Triumph of the Pill

Why brain doping on campus is no cause for concern


This past January, the prestigious science journal Nature conducted an online survey asking how many of its readers (who are primarily scientists and academics) had ever used "cognition-enhancing drugs," or brain dope. Perhaps unsurprisingly, the informal survey of 1,400 readers found that "one in five respondents said they had used drugs for non-medical reasons to stimulate their focus, concentration or memory." Moreover, Nature found that "a high four-fifths thought that healthy adults should be able to take the drugs if they want to."

In the absence of any large-scale studies measuring illicit prescription drug use among professionals, these results provide a highly suggestive counterpoint to the increasing hysteria over the abuse of "study drugs" by college students. After all, if some professors are doping up before hitting the books, why shouldn't undergrads do the same?

In fact, over the past decade, prescription stimulants such as Adderall and Ritalin—which are typically used to treat Attention Deficit Disorder (ADD)—have become increasingly available on college campuses. While studies disagree on the prevalence of stimulant "abuse" (that is, non-prescription use) among college students, the numbers suggest that anywhere between five and 15 percent of undergraduates have illicitly used such drugs to improve their academic performance. And while college health officials and various government scolds decry this trend as evidence of "drug abuse" by America's best and brightest, the reality is far from alarming.

Part of the growing concern about stimulants comes from the explosion in legal prescriptions doled out to kids. Between 1993 and 2003 the number of children's doctor's visits resulting in a stimulant prescription jumped from 2.7 million to 6.6 million. Over 10 percent of 10-year-old boys in America are now prescribed some kind of drug to control their unruly behavior, and the average starting age is getting lower. Parents are increasingly told that doping their little ones will make the children happy and successful. In 2000, psychiatrist Peter Breggin testified before Congress that, "Teachers, school psychologists, and administrators commonly make dire threats about their inability to teach children without medicating them." This trend is certainly worrying, not least because the long-term effects of regularly administered stimulants are as yet little understood.

So there are legitimate reasons to be concerned about child doping, particularly given the growing frequency of ADD diagnoses. But what about the strategic use of the same drugs by consenting adults, particularly college students? As usual, the law gets it backwards: While it is perfectly legal to feed—even force feed—Ritalin to a child, unsupervised use by knowledgeable grownups is a crime.

At the same time, it is remarkably easy to score prescription brain drugs at many of America's most prominent universities. A quick survey I conducted of stimulant-using students at Harvard reveals that it's possible to obtain a Ritalin prescription after one 20-minute consultation with a psychiatrist. One student, a sophomore who wishes to remain anonymous, obtained a script for amphetamine salts after just two appointments. He's pretty sure he doesn't have ADD, and he definitely never lied about or exaggerated his symptoms, which featured insomnia more prominently than the ADD hallmark of distractibility. Yet his psychiatrist readily prescribed the drugs. "It's not as if there's some medical authority making this decision for you," he told me afterwards. "Any reasonably capable person could walk out of there with just about whatever [drug]."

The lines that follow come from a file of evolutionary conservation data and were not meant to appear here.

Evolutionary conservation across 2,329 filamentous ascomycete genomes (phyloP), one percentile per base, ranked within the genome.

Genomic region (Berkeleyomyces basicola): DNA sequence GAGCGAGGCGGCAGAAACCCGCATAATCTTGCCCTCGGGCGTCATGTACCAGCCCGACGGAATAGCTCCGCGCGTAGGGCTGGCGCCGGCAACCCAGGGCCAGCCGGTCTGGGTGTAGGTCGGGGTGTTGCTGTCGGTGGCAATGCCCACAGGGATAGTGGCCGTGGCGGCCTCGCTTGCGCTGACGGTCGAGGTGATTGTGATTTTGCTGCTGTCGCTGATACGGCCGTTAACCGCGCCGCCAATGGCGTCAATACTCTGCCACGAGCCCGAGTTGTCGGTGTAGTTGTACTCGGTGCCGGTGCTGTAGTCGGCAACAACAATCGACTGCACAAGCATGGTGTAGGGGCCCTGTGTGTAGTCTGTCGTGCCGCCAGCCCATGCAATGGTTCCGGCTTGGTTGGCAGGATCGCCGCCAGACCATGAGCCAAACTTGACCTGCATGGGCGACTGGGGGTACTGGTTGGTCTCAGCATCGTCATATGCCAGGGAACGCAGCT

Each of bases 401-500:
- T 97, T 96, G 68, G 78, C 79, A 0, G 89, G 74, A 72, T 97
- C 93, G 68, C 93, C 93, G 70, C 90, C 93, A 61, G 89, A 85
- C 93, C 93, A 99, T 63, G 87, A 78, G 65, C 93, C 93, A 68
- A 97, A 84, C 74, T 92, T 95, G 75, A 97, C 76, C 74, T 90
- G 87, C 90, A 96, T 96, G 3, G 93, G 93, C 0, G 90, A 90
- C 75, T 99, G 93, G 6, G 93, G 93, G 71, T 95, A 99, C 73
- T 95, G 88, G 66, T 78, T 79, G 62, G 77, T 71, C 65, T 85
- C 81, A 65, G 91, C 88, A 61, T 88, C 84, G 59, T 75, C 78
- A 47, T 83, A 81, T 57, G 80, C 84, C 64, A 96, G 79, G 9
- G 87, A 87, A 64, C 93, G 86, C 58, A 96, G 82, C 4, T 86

Still, there is widespread alarm about the possible health problems arising from unsupervised dosing. "Put the pills in the wrong hands and the results can be dangerous," NBC News warned. Henry Chung, Director of the New York University Student Health Center has warned that, "Students may have some kind of manic reaction or a seizure that could occur from taking these medications." For high doses, Chung is correct. But today's performance-enhancing undergraduates exhibit more responsibility than Chung realizes. One NYU senior I spoke to says it's mainly a case of "every now and again for finals. I don't know anyone who abuses Adderall or Ritalin." Moreover, "because they're prescription you can find out so much about them so you know how you can take it safely."

There is also the claim that student dopers—like testosterone-injecting athletes—are cheating because college is a competitive environment in which participants are obliged to play fair. Of course, this argument ignores the fact that most of the abilities being enhanced by such drugs are already unequally distributed (due to a mixture of biological and socioeconomic factors). Why is doping to achieve "normal" functionality a permissible act for ADD sufferers, but wrong for those seeking better grades or greater knowledge?

As the Nature survey suggests, responsible and successful adults dope up for a variety of professional reasons. There is no evidence that student doping is more dangerous or widespread than that done by their professors. Yet many university authorities are nonetheless determined to close Pandora's box. Unlike their Harvard counterparts, for example, students at the University of Michigan typically have to go through $1000 worth of psychometric tests before psychiatrists are willing to prescribe them any neuro-enhancing drugs. And doctors, of course, are loath to relinquish their power over patients.

It's time for such authority figures to admit that performance-enhancing drugs are already part of everyday life for a great many rational, healthy adults and that their use can no longer be dismissed under the title of "abuse" or "cheating."

Juliet Samuel is a writer living in Boston.